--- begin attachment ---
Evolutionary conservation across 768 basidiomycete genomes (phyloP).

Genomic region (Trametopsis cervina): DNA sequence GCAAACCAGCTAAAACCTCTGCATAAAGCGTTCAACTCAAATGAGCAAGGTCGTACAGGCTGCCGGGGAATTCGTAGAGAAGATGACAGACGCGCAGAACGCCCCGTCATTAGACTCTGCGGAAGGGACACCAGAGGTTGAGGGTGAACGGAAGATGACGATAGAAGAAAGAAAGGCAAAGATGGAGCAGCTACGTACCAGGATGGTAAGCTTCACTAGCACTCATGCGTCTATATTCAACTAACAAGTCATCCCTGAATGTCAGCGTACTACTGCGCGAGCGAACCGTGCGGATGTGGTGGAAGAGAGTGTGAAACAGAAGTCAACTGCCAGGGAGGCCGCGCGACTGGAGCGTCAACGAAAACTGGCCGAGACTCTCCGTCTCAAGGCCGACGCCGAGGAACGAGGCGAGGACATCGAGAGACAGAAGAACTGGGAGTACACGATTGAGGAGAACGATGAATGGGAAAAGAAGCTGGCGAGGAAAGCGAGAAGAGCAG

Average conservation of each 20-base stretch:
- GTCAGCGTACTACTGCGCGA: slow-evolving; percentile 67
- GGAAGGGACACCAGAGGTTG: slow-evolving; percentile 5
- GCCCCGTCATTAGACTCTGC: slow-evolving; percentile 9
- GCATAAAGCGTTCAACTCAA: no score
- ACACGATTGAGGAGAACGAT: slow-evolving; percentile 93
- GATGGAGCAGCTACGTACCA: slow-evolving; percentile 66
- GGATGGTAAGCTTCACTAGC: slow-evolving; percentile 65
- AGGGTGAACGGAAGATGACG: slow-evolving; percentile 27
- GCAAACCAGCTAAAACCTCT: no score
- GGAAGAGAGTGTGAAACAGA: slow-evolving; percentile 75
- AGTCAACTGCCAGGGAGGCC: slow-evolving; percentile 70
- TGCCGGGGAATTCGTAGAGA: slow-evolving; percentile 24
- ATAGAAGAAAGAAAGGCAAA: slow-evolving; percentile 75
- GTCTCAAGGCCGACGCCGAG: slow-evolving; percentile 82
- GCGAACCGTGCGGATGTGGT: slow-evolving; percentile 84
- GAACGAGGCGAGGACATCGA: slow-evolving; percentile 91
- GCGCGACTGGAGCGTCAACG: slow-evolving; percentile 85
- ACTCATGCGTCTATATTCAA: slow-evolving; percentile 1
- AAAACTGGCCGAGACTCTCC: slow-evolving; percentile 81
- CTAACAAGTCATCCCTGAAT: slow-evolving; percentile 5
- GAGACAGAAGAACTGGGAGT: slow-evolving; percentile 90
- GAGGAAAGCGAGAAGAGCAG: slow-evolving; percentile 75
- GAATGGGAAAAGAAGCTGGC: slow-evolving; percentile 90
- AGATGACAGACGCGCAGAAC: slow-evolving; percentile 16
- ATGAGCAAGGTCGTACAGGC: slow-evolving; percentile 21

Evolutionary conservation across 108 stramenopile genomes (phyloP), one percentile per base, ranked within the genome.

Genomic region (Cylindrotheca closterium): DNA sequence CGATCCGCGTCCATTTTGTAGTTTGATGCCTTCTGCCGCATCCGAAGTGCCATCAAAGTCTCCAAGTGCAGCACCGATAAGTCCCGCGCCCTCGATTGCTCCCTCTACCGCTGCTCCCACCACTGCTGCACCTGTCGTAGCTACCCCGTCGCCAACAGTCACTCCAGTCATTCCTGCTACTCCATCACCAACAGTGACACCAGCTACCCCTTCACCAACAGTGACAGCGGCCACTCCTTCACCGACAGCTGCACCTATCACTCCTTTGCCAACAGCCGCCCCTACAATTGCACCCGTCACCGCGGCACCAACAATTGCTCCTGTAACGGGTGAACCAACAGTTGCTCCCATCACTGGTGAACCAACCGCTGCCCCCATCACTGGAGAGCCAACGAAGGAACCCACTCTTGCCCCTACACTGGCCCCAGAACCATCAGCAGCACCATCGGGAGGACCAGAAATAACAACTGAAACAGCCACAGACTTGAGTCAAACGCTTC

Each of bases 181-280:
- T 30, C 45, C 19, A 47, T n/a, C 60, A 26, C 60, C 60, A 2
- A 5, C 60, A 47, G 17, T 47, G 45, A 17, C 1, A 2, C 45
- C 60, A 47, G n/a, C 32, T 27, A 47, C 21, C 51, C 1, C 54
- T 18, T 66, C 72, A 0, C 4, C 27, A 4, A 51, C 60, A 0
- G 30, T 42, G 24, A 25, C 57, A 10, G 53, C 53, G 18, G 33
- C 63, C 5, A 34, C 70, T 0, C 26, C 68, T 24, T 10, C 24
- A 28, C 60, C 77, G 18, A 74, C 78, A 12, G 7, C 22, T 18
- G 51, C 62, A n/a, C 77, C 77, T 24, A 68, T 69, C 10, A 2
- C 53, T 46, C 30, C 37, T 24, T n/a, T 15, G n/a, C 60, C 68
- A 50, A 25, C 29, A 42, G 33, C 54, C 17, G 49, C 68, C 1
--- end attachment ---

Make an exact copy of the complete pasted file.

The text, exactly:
Evolutionary conservation across 768 basidiomycete genomes (phyloP).

Genomic region (Trametopsis cervina): DNA sequence GCAAACCAGCTAAAACCTCTGCATAAAGCGTTCAACTCAAATGAGCAAGGTCGTACAGGCTGCCGGGGAATTCGTAGAGAAGATGACAGACGCGCAGAACGCCCCGTCATTAGACTCTGCGGAAGGGACACCAGAGGTTGAGGGTGAACGGAAGATGACGATAGAAGAAAGAAAGGCAAAGATGGAGCAGCTACGTACCAGGATGGTAAGCTTCACTAGCACTCATGCGTCTATATTCAACTAACAAGTCATCCCTGAATGTCAGCGTACTACTGCGCGAGCGAACCGTGCGGATGTGGTGGAAGAGAGTGTGAAACAGAAGTCAACTGCCAGGGAGGCCGCGCGACTGGAGCGTCAACGAAAACTGGCCGAGACTCTCCGTCTCAAGGCCGACGCCGAGGAACGAGGCGAGGACATCGAGAGACAGAAGAACTGGGAGTACACGATTGAGGAGAACGATGAATGGGAAAAGAAGCTGGCGAGGAAAGCGAGAAGAGCAG

Average conservation of each 20-base stretch:
- GTCAGCGTACTACTGCGCGA: slow-evolving; percentile 67
- GGAAGGGACACCAGAGGTTG: slow-evolving; percentile 5
- GCCCCGTCATTAGACTCTGC: slow-evolving; percentile 9
- GCATAAAGCGTTCAACTCAA: no score
- ACACGATTGAGGAGAACGAT: slow-evolving; percentile 93
- GATGGAGCAGCTACGTACCA: slow-evolving; percentile 66
- GGATGGTAAGCTTCACTAGC: slow-evolving; percentile 65
- AGGGTGAACGGAAGATGACG: slow-evolving; percentile 27
- GCAAACCAGCTAAAACCTCT: no score
- GGAAGAGAGTGTGAAACAGA: slow-evolving; percentile 75
- AGTCAACTGCCAGGGAGGCC: slow-evolving; percentile 70
- TGCCGGGGAATTCGTAGAGA: slow-evolving; percentile 24
- ATAGAAGAAAGAAAGGCAAA: slow-evolving; percentile 75
- GTCTCAAGGCCGACGCCGAG: slow-evolving; percentile 82
- GCGAACCGTGCGGATGTGGT: slow-evolving; percentile 84
- GAACGAGGCGAGGACATCGA: slow-evolving; percentile 91
- GCGCGACTGGAGCGTCAACG: slow-evolving; percentile 85
- ACTCATGCGTCTATATTCAA: slow-evolving; percentile 1
- AAAACTGGCCGAGACTCTCC: slow-evolving; percentile 81
- CTAACAAGTCATCCCTGAAT: slow-evolving; percentile 5
- GAGACAGAAGAACTGGGAGT: slow-evolving; percentile 90
- GAGGAAAGCGAGAAGAGCAG: slow-evolving; percentile 75
- GAATGGGAAAAGAAGCTGGC: slow-evolving; percentile 90
- AGATGACAGACGCGCAGAAC: slow-evolving; percentile 16
- ATGAGCAAGGTCGTACAGGC: slow-evolving; percentile 21

Evolutionary conservation across 108 stramenopile genomes (phyloP), one percentile per base, ranked within the genome.

Genomic region (Cylindrotheca closterium): DNA sequence CGATCCGCGTCCATTTTGTAGTTTGATGCCTTCTGCCGCATCCGAAGTGCCATCAAAGTCTCCAAGTGCAGCACCGATAAGTCCCGCGCCCTCGATTGCTCCCTCTACCGCTGCTCCCACCACTGCTGCACCTGTCGTAGCTACCCCGTCGCCAACAGTCACTCCAGTCATTCCTGCTACTCCATCACCAACAGTGACACCAGCTACCCCTTCACCAACAGTGACAGCGGCCACTCCTTCACCGACAGCTGCACCTATCACTCCTTTGCCAACAGCCGCCCCTACAATTGCACCCGTCACCGCGGCACCAACAATTGCTCCTGTAACGGGTGAACCAACAGTTGCTCCCATCACTGGTGAACCAACCGCTGCCCCCATCACTGGAGAGCCAACGAAGGAACCCACTCTTGCCCCTACACTGGCCCCAGAACCATCAGCAGCACCATCGGGAGGACCAGAAATAACAACTGAAACAGCCACAGACTTGAGTCAAACGCTTC

Each of bases 181-280:
- T 30, C 45, C 19, A 47, T n/a, C 60, A 26, C 60, C 60, A 2
- A 5, C 60, A 47, G 17, T 47, G 45, A 17, C 1, A 2, C 45
- C 60, A 47, G n/a, C 32, T 27, A 47, C 21, C 51, C 1, C 54
- T 18, T 66, C 72, A 0, C 4, C 27, A 4, A 51, C 60, A 0
- G 30, T 42, G 24, A 25, C 57, A 10, G 53, C 53, G 18, G 33
- C 63, C 5, A 34, C 70, T 0, C 26, C 68, T 24, T 10, C 24
- A 28, C 60, C 77, G 18, A 74, C 78, A 12, G 7, C 22, T 18
- G 51, C 62, A n/a, C 77, C 77, T 24, A 68, T 69, C 10, A 2
- C 53, T 46, C 30, C 37, T 24, T n/a, T 15, G n/a, C 60, C 68
- A 50, A 25, C 29, A 42, G 33, C 54, C 17, G 49, C 68, C 1